Friday, 13 April 2012

Self Defense From a Chair

Choy Li Fut's traditional horse bench


ractitioners of Choy Li Fut Kung Fu are trained to use everything as a weapon – with the exception perhaps of the proverbial  “kitchen sink”.

The horse bench is one such weapon. This bench isn’t the kind you would find at the side of a basketball court, long and heavy. The horse bench is smaller. It’s big enough for one person to sit on.

In China, horse benches were often seen in rural areas. Some of them were small and light enough to be portable. If you were a traveler, you might rest for a while on a horse bench at a small country inn in 19th Century China.

Thrust kick from a chair

Shift in time from that inn at the side of a dusty road to a chair in a motel restaurant at the side of a modern highway. The self defense question still remains the same: “What if someone attacks me right now while I’m enjoying this meal?”

The main strategy in any self defense from either a bench or a chair is…mobility. The same emphasis on mobility that figured into my recent post on defending against 2 attackers.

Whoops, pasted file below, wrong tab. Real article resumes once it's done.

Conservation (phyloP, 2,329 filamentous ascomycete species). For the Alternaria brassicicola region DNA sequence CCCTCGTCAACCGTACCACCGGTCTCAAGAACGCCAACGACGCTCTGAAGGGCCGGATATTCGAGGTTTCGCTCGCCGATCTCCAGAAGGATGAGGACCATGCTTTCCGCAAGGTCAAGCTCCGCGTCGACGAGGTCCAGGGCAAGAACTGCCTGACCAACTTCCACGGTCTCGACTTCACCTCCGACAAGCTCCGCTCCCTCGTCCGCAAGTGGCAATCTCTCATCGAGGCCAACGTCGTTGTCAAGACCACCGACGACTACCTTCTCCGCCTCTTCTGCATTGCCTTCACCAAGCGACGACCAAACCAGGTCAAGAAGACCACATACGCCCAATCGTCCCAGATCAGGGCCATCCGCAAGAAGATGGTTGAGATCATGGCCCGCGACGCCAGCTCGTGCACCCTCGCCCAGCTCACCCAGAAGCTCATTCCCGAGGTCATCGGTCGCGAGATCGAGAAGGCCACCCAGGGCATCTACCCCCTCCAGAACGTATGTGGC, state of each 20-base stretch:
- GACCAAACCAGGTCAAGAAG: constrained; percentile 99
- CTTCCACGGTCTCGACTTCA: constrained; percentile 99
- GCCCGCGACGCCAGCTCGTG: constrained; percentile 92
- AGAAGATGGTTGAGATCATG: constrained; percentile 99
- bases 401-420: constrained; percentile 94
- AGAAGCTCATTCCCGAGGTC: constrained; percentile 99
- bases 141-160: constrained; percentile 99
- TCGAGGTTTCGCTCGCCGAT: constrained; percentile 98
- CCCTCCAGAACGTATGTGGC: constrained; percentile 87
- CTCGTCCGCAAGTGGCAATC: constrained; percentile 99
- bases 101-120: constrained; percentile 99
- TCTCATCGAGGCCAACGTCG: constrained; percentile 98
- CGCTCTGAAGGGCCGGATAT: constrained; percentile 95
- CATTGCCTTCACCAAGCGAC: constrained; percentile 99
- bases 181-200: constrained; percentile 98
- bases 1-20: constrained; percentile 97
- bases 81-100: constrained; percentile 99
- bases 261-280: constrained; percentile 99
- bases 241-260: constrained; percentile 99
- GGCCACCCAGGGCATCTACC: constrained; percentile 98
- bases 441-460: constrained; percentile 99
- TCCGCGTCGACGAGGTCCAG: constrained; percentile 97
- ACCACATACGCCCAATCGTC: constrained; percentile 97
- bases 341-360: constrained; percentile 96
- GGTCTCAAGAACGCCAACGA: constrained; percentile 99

1.  If you have the chance, get up from the chair. Remaining seated, turns you into a stationary target, easier to hit, easier to control.

2.  If you can’t get off the chair in time, shift your legs and torso as much as possible to help deflect or neutralize an attack. Cover your head and face while shifting.

Swing across to the front, targeting the attacker's legs

3.  A standing attacker will strike downward on your head or straight forward into your face. Very few are sophisticated or trained enough to attack your legs or groin.

4.  Strike straight ahead at any target that’s available…usually the groin, sometimes the knee.

5.  “Fight your way” out of a chair. Claw and kick…while moving sideways off the chair. Try not to move straight ahead into the attack.

Thrust low at the attacker with the legs of the chair

Much like Choy Li Fut’s horse bench, you can use a chair to block an attack. Plus you can counter-attack using a chair. Unless you’re a trained martial artists please swing or thrust the chair only at the height of your abdomen or waist. Anything higher takes too much time and strength. At chest height, it’s easier for an attacker to block or take the chair out of your hands.

Primary targets on the attacker’s body are the groin and legs, especially the knees. If you can manage the chair’s weight, thrust forward with the legs of the chair or slice sideways across the front, cutting at the attacker’s legs.

Chairs, car keys, the tip of a pen…”everyday weapons” are powerful instruments of self defense. As long as you defend aggressively with a lot of repetition using every technique and target available!

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